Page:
How Do I Bring Peace to This Troubled World?

Remembrance Day

Last month, I attended the Canadian International Biblical Story Tellers’ Festival. The Keynote speaker Cindy Mayhew shared both biblical and personal stories and brought us hope that this hurting, violent world can be transformed. Over the day and a half. she gave us the following:

Learn and tell Jesus’ stories of love, respect and forgiveness like the one about the woman caught in adultery.  “He who is without sin, cast the first stone,” Jesus said to those who were ready to judge and punish. And one after another they all went away. “Go and sin no more,” Jesus told the woman.

Learn and tell the stories from our history, stories of our mistakes and the damage we have caused. Stories of residential schools and children who were badly abused. Stories of mining companies that are exploiting third world countries. Bring the violence and the hate out into the light. Include the stories of those who have found healing and hope through God’s presence and action.

Learn and tell the stories of corporations and groups who have taken risks for goodness so that our environment is cared for, our people can find new life.

Learn and tell the stories of your parents and grandparents, stories of caring for your neighbour through building parks, starting food banks, sitting with a friend as she dies.

Learn and tell your own stories of God’s pushing you, or nudging you to call home and discovering your call was an answer to prayer. Learn and tell the stories of God’s action in this world today.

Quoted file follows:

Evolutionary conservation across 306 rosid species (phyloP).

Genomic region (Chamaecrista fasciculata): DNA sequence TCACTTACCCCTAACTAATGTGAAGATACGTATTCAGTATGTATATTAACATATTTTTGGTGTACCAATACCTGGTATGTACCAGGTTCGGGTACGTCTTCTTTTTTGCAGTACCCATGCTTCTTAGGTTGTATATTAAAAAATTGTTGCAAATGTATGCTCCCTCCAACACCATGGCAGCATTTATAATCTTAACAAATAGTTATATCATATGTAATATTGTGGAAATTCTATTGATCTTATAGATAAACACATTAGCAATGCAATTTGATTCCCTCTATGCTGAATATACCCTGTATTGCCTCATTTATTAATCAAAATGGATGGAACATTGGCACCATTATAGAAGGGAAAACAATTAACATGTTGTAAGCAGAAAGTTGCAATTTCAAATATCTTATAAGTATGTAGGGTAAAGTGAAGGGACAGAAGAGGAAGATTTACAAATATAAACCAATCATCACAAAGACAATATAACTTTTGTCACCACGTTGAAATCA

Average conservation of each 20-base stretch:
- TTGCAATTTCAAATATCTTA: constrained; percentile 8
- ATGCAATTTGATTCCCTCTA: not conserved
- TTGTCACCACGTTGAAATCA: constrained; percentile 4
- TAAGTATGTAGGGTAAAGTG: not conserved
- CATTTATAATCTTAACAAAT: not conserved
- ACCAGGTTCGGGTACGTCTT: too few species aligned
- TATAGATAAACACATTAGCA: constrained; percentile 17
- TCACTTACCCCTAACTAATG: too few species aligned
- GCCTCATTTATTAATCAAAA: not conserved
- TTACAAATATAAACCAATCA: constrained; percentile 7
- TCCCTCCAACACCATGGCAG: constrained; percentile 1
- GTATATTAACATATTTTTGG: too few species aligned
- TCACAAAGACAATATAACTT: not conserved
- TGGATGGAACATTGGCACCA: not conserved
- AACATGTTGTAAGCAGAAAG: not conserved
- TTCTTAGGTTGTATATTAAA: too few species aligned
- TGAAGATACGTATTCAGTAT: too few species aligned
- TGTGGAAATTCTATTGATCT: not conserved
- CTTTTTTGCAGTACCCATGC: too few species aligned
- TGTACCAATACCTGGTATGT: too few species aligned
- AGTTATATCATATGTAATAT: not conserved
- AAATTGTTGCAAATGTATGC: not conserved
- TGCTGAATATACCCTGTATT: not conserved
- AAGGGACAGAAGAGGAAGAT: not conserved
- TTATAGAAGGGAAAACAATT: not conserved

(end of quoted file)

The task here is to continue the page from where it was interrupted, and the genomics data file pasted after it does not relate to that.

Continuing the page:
As you speak God’s story of love, you will truly make a difference. Your actions and words will help transform the world one person and one story at a time.  You will discover that you can sing the song, “Let there be peace on earth and let it begin with me,” because you are bringing peace to this world.

“Nation will not take up sword against nation, nor will they train for war anymore. (Isaiah 2:4)

“I Can’t Say No!”

Pick Me! Pick Me!
Pick Me! Pick Me!

Years ago, I participated in a skit called “The Last Christian.” The premise was that God telephoned me and said I was the only human being left on earth to  teach God’s message of love and forgiveness. In today’s world, it’s easy to believe we are the only ones left to do God’s work in our community, our church or our family. Consequently, we keep on as secretary of the board, or chair of fundraising or caring for our loved one, even when we’re exhausted and long after the joy and fun is gone.

My experience has taught me that when I finally have the courage to quit, the job eventually gets done by someone else. The hole I expected to leave disappears, just as a raindrop disappears when it hits the ocean. Even my loved one who needed me so desperately discovers the strength to go on without me, or someone else to fills my role.

The reality is that we don’t trust in God to make sure the job gets done. Fear pushes us to think we’re indispensable. I am grateful that I am not.  I can resign. I can bring in respite care.

The truth is that the quality of our service and our caring deteriorates when we’re exhausted and resentful. Before that happens, remember: you can stop and rest, because God is not limited to just you. You are NOT the last Christian, the last of God’s angels here on earth. Thanks be to God.

“Come to me, all you who are weary and burdened, and I will give you rest. Take my yoke upon you and learn from me, for I am gentle and humble in heart, and you will find rest for your souls. For my yoke is easy and my burden is light.” (Matthew 11:28-30)